Ikenberry (1994), Thelen (1999) and Capoccia and Kelemen (2007) distinguish between two different paths of institutional formation: developmental pathways and critical junctures. Both approaches build on the concept of path dependency, which assumes that previous decisions or events influence future institutional developments. Developmental pathways occur gradually over time, in response to changing conditions. An example of this is the EU integration processes (Pierson, 1996). Critical junctures, in turn, are “crucial moments of institutional formation at a specific point in time” (Blenk, 2019, p. 66). Critical junctures can set a state or national economy on a different institutional pathway that will shape later development (Ikenberry, 1994, p. 16–18). Examples include the 2008 global financial crisis, which revealed the fragility of the global financial sector, triggered a wave of government interventions and highlighted the need for financial sector reform, or the global Covid-19 pandemic, which demonstrated the weakness of multilateralism and resulted in the first reforms in global health governance.

Following the assumption that a crisis can act as an opportunity for fundamental institutional change, it is vital to understand why certain crises lead to profound changes, while others do not. Soifer (2012) suggests that certain conditions need to be present for a crisis to lead to meaningful institutional change. He distinguishes between permissive and productive conditions. Permissive conditions create a window of opportunity in which transformative changes can take place, while productive conditions are what actually shape the new institutional outcome after the critical juncture (Soifer, 2012, pp. 1573, 1576–1577). When the window of opportunity closes, it is the productive conditions that remain, enabling the new outcome to persist.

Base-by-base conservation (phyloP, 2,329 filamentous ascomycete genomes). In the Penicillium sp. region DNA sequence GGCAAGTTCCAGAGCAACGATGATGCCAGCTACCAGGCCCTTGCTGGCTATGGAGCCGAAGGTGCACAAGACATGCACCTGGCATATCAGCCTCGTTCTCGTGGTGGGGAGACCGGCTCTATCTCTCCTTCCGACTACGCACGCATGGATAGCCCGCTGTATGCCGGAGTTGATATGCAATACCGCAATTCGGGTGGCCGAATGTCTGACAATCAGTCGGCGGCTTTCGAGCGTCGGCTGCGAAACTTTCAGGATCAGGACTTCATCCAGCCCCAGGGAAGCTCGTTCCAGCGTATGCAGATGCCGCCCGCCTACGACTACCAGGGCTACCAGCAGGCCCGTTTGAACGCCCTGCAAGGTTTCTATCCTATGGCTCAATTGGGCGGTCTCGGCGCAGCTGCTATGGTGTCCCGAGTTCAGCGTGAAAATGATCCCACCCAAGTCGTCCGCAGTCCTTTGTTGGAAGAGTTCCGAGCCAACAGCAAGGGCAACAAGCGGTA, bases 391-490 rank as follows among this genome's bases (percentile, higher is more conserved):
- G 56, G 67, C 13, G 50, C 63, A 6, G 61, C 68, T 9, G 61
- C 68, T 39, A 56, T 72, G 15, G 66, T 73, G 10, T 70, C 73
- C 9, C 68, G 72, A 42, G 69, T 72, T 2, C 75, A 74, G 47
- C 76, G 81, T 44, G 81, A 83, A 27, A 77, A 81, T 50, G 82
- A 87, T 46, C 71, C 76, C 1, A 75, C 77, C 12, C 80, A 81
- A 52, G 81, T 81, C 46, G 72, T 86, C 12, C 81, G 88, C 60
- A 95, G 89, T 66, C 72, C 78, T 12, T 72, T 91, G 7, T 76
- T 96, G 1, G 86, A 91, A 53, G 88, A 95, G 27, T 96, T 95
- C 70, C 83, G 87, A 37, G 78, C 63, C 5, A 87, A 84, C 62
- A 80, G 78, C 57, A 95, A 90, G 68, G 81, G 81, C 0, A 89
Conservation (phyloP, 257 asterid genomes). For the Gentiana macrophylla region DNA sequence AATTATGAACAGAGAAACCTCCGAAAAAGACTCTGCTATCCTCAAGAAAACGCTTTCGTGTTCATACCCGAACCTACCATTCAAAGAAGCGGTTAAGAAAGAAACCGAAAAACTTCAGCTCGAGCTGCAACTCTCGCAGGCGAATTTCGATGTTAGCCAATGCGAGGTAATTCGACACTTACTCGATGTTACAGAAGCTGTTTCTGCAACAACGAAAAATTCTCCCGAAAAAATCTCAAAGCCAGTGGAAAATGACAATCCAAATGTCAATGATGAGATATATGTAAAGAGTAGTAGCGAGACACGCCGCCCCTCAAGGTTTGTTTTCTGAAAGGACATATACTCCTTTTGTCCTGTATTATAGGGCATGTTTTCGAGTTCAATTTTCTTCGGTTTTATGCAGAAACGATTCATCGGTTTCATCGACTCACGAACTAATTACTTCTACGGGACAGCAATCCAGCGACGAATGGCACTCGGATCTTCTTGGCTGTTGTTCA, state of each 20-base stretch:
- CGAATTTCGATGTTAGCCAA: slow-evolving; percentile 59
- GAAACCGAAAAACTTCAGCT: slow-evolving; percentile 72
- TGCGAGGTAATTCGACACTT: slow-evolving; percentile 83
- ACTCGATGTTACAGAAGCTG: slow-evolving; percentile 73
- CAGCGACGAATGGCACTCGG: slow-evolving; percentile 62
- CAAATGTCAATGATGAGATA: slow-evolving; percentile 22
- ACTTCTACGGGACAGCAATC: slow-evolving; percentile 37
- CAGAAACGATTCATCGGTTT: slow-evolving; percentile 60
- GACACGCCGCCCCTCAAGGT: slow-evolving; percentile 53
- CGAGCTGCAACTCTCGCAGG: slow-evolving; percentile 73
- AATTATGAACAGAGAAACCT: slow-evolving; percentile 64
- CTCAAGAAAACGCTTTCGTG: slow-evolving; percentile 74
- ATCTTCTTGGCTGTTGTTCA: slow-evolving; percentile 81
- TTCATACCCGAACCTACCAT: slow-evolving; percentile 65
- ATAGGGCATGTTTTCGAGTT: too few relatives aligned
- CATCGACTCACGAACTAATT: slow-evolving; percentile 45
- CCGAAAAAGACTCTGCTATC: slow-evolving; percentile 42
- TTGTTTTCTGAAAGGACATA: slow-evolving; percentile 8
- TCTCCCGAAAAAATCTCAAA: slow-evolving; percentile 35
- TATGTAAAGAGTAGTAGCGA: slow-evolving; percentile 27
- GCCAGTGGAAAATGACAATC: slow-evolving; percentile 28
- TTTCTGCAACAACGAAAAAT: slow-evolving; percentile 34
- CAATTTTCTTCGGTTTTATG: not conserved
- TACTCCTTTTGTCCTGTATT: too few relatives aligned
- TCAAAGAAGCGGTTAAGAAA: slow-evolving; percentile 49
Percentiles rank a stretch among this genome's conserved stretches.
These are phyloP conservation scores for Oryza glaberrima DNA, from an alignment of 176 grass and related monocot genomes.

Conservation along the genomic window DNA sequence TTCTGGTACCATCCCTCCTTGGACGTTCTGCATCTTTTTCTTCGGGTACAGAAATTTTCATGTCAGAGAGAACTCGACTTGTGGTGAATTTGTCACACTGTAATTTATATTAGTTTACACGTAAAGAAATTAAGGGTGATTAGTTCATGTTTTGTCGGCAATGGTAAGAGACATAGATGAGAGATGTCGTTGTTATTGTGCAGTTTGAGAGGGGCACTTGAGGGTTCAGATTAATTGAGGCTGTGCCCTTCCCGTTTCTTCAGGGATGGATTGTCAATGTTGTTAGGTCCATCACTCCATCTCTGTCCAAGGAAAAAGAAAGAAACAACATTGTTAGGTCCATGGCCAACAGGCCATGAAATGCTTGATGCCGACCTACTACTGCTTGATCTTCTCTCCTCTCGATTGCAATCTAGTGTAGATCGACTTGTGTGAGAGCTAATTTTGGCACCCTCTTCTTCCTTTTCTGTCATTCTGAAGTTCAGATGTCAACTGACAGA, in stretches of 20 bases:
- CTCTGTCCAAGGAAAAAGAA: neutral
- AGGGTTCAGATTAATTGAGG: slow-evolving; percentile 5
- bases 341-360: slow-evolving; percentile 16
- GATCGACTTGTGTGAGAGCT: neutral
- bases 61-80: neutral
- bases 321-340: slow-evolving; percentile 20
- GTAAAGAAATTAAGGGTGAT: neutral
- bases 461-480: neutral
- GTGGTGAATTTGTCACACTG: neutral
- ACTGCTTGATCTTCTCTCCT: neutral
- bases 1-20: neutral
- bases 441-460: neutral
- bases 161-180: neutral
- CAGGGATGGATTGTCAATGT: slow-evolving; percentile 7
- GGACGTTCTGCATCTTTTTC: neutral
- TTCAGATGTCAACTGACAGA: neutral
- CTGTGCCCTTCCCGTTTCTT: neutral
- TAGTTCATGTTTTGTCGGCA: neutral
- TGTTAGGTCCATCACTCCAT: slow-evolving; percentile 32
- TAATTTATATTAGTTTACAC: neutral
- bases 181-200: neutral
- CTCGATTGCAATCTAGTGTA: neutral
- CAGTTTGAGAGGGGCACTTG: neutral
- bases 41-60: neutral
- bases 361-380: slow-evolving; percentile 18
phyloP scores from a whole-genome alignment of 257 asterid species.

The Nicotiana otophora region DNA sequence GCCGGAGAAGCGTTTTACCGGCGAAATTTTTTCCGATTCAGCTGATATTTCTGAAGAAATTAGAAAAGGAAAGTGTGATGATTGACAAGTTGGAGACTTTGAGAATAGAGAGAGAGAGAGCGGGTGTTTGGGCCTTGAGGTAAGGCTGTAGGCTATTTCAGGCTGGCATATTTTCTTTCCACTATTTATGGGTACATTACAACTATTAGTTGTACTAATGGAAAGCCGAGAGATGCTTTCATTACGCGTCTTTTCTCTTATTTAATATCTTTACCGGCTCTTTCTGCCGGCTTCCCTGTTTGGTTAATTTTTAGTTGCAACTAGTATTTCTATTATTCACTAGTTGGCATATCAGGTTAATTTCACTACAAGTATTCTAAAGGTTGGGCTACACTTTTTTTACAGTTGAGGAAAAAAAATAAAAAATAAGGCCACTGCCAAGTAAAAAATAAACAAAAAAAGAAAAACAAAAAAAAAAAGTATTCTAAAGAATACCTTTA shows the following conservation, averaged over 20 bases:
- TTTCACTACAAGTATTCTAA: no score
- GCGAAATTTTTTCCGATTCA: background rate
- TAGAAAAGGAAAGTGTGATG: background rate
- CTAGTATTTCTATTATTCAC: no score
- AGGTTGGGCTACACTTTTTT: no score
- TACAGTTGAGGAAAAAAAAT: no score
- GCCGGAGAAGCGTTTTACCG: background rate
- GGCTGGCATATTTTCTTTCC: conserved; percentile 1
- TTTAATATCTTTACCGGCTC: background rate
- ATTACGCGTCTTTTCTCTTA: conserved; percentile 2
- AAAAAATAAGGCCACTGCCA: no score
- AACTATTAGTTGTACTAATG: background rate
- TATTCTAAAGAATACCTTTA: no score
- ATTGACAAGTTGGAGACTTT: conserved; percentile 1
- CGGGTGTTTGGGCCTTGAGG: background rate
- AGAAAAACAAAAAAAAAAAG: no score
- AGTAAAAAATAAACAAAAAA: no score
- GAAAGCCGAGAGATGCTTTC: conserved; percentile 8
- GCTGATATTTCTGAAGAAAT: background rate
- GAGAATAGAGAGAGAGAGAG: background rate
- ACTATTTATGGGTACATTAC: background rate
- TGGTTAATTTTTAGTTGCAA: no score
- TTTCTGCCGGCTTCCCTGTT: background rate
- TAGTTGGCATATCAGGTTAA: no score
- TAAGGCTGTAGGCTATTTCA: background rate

Uncertainty is a second important factor in understanding why institutional change may or may not occur. Here, uncertainty is defined as collective ignorance of future policy outcomes (McNamara, 1998, p. 57). In terms of Soifer’s distinction between permissive and productive conditions, uncertainty serves as a vital permissive condition, allowing for the potential of disruptive institutional change. According to Blyth (2011), outcomes are often unpredictable, and the generators of the outcome are not visible (Blenk, 2019, p. 67). This makes it difficult to calculate the risk of certain outcomes. Therefore, second- and third-order changes, as categorized by Hall (detailed below), can be expected in times of high uncertainty.